Drivesmart column: To write, or not to write…

“Don’t you guys ever do anything else than write tickets?”

Don’t you guys ever do anything else than write tickets?” asked the visibly upset gentleman who had just been stopped for travelling at 86 km/h in the posted 60 km/h zone. “Can’t you give a guy a warning? This is my second ticket this year and I will owe ICBC a lot of money!”

What is a good answer to this man? He is obviously frustrated by the situation and probably upset with himself for driving like this in the first place.

Ask the people who live along this road and they will likely not by overly sympathetic to his predicament. After all, they have to get into and out of their driveways safely and they have family and friends that use the road regularly.

It could be worse. Penny Hamilton is a 72-year-old grandmother from Nanaimo. Last week she was unhappy with the way a vehicle was being driven “all over the road” in front of her so she passed it.

The trouble was that she chose to do so by reaching a speed of 120 km/h in a 90 zone, just as the posted speed dropped to 70 km/h.

This made her speed 50 km/h over the limit and caught the attention of South Island Traffic Services who issued her a $368 excessive speeding ticket. The law also requires the officer to impound the vehicle for seven days.

She was even more voluble than my driver and appeared on Chek TV complaining about her fate. She has a clean driving record, has never had an accident and wasn’t impaired. Why are you doing this to me?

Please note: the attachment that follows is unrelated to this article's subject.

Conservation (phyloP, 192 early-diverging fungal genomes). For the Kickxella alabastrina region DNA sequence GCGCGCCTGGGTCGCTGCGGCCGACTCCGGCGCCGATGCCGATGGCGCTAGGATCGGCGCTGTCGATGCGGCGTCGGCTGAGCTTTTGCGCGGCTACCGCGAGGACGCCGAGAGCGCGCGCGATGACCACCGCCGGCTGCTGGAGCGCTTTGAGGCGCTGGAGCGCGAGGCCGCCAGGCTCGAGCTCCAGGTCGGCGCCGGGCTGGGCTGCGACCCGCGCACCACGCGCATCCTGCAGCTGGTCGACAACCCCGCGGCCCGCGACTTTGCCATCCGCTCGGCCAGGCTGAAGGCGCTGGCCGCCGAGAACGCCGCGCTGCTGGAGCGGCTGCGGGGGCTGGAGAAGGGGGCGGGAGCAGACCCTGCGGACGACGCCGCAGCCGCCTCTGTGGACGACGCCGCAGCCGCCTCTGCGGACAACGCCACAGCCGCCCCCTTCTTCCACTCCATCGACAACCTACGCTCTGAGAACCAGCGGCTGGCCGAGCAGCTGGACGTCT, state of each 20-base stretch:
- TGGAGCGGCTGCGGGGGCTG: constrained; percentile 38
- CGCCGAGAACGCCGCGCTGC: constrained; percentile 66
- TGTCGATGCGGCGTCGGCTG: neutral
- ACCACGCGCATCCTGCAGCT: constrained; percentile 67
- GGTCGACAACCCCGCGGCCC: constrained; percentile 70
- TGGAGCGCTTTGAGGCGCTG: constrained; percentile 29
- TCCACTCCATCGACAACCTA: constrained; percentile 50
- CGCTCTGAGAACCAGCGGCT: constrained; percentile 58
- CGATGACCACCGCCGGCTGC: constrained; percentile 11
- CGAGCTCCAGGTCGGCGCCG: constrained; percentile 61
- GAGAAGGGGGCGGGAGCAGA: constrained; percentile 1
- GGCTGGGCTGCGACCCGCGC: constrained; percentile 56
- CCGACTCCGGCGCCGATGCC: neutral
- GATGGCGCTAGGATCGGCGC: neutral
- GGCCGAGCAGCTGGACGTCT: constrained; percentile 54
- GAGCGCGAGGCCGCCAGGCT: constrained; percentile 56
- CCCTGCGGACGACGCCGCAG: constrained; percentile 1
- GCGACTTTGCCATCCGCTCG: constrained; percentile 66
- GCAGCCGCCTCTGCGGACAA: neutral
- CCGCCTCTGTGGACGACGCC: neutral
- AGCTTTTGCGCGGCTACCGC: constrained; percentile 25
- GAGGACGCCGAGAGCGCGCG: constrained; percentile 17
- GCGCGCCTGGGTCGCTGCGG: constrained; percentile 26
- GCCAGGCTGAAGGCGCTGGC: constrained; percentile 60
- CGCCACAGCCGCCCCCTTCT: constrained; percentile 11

What could possibly go wrong passing an erratic driver at a significant speed? Better to stay behind where that driver is in sight and you are in control of the situation.

Traffic enforcement tools are quite limited when you think about it. Police have a warning and a ticket to use, or a document compelling the driver to attend court for really serious violations.

Beyond that, about all they can do is write to RoadSafetyBC and suggest sanctions. RoadSafetyBC in my experience is generally not interested unless the driver has a medical or physical problem, but they do use the ticket total to decide on punitive action.

In my view, a warning was not appropriate for this speed and location, so I am left with the ticket. Am I a good guy or a bad guy? Regardless of my choice I will fall into one or both of these categories from the point of view of the driver, myself and other road users.

I wrote the ticket, because I’ve seen what happens when things go wrong on the highway. Dave Hay is a retired co-worker that was interviewed by Chek in a follow up story to Penny Hamilton.

We share the same views.

Tim Schewe is a retired constable with many years of traffic law enforcement.

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